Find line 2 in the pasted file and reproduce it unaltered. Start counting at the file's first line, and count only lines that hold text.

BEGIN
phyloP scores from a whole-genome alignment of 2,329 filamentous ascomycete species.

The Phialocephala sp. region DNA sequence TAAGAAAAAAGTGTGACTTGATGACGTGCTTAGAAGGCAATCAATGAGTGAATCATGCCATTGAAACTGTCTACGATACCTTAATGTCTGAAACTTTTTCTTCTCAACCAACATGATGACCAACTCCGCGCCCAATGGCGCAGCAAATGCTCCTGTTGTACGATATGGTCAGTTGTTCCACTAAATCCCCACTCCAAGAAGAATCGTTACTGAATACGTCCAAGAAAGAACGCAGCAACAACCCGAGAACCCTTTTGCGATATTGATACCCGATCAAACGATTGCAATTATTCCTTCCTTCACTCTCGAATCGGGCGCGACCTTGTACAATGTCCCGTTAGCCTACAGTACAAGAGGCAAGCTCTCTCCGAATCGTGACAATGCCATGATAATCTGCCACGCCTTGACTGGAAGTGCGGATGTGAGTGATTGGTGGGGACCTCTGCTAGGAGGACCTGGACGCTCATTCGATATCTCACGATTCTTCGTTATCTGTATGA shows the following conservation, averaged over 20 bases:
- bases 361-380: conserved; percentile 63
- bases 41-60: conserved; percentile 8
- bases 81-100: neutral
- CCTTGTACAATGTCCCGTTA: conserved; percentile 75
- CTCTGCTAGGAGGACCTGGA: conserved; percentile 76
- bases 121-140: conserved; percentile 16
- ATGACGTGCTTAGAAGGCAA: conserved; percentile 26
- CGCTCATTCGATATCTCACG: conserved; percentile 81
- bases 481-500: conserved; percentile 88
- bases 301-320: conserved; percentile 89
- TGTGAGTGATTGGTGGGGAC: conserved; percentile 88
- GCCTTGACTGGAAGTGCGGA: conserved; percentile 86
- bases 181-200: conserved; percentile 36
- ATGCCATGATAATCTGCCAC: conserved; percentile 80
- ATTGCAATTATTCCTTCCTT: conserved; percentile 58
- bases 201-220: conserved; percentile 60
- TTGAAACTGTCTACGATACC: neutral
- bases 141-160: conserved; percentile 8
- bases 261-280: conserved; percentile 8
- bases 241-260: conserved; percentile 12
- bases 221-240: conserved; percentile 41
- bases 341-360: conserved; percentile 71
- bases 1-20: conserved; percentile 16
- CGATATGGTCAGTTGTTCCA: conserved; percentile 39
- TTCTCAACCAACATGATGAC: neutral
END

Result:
The Phialocephala sp. region DNA sequence TAAGAAAAAAGTGTGACTTGATGACGTGCTTAGAAGGCAATCAATGAGTGAATCATGCCATTGAAACTGTCTACGATACCTTAATGTCTGAAACTTTTTCTTCTCAACCAACATGATGACCAACTCCGCGCCCAATGGCGCAGCAAATGCTCCTGTTGTACGATATGGTCAGTTGTTCCACTAAATCCCCACTCCAAGAAGAATCGTTACTGAATACGTCCAAGAAAGAACGCAGCAACAACCCGAGAACCCTTTTGCGATATTGATACCCGATCAAACGATTGCAATTATTCCTTCCTTCACTCTCGAATCGGGCGCGACCTTGTACAATGTCCCGTTAGCCTACAGTACAAGAGGCAAGCTCTCTCCGAATCGTGACAATGCCATGATAATCTGCCACGCCTTGACTGGAAGTGCGGATGTGAGTGATTGGTGGGGACCTCTGCTAGGAGGACCTGGACGCTCATTCGATATCTCACGATTCTTCGTTATCTGTATGA shows the following conservation, averaged over 20 bases: